Rwanda remained largely peaceful during this period, although Tutsi were still excluded from power and faced widespread discrimination. Many left the country, joining those who had fled the killings of 1959. Power was concentrated in the hands of a single party, the Mouvement Revolutionnaire National pour le Developpement (MRND). Habyarimana and the MRND won several uncontested "elections" through the 1980s.


In 1985 Tutsi exiles in Uganda formed the Rwandan Patriotic Front (RPF). Having failed to negotiate their return to the country, the RPF invaded Rwanda from Uganda in October 1990, demanding representation and equality for all Rwandans. A civil war in the border area ensued. Each incursion by the RPF was followed by reprisal massacres, largely of Tutsis, by government forces. A peace agreement was brokered in 1993, the Arusha Peace Accords, which inter alia provided for a power-sharing arrangement involving all political forces and the RPF. But, unwilling to share power, a group of extremist Hutu politicians planned to consolidate their hold on the country by wiping out all the Tutsi, along with moderate Hutu leaders. They prepared the largely illiterate population through ethnic propaganda, armed extremist youth militia (known as the Interahamwe) and drew up lists of those to be targeted. The killing was sparked by the assassination of President Habyarimana in April 1994. The genocide and massacres lasted until July 1994 and cost the lives of around one million Rwandans. It was halted by the RPF taking control of the country. The extremist politicians and over two million Hutu fled the country together with many members of the Rwandan Armed Forces and the interahamwe, both with their weapons to neighbouring countries. The majority went to what was then Zaire.

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Since the genocide of 1994, Rwanda's international relations have been dominated by its involvement in the DRC (formerly Zaire). Remnants of the forces that carried out the genocide, (known as 'exFAR/I'), who fled there in 1994 soon began to conduct raids back into Rwanda. Frustrated at international and Zairean inaction to resolve this problem, in 1996 the new Rwandan government sent its army into Zaire. The resulting chaos led to the removal of long-standing Zairean dictator Mobutu Sese Seko from power, and his replacement by Laurent Kabila.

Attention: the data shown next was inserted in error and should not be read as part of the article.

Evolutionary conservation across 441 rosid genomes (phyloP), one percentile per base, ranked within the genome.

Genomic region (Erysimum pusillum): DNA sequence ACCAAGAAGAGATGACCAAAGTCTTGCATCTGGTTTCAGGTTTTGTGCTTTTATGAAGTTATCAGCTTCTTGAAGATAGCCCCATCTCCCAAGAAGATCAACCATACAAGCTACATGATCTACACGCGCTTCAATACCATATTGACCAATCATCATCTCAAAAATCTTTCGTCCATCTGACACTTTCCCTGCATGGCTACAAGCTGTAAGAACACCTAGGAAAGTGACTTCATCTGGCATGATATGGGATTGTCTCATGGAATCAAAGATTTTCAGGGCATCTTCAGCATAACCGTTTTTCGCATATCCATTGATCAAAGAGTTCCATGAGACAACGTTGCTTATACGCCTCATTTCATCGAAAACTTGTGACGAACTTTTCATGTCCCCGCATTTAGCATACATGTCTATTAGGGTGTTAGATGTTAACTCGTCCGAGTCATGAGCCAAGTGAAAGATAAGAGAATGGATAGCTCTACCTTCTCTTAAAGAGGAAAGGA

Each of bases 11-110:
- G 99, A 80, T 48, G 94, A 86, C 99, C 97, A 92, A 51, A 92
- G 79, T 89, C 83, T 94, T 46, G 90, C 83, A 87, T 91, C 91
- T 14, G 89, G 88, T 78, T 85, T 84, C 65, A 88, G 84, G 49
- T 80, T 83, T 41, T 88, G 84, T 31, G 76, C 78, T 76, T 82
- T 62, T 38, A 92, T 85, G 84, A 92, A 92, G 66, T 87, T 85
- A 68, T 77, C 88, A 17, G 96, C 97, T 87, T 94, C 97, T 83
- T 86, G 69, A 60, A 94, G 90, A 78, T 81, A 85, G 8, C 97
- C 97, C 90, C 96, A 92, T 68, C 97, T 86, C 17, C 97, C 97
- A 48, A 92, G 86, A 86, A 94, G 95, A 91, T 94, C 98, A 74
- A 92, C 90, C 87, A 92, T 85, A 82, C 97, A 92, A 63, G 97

Although the majority of refugees returned to Rwanda, significant numbers of exFAR/I took refuge deep in Zaire’s forests where they again began to plan further operations against Rwanda. Tensions between Rwanda and Laurent Kabila, combined with the latent threat from the exFAR/I, led to a second Rwandan intervention in the Congo in 1998, supported by Uganda and Burundi. This triggered a bloody and complex conflict in the DRC that continued until 2003. Rwandan troops withdrew in late 2002 but allegations of Rwandan involvement in the DRC continued and relations between Rwanda and the DRC remained poor until late 2009. In January 2009. The Rwandan and Congolese governments announced that they were launching a joint offensive against the ex-FAR/I in Eastern DRC. During Operation 'Umoja Wetu' ('Our Unity'), Rwandan troops entered DRC at the invitation of the government. Since the operation, relations between Rwanda and DRC have remained stable, with increased contacts between the governments including a summit between Presidents Kagame and Kabila in August 2009 in the border town of Goma. Both countries have exchanged Ambassadors and have opened embassies.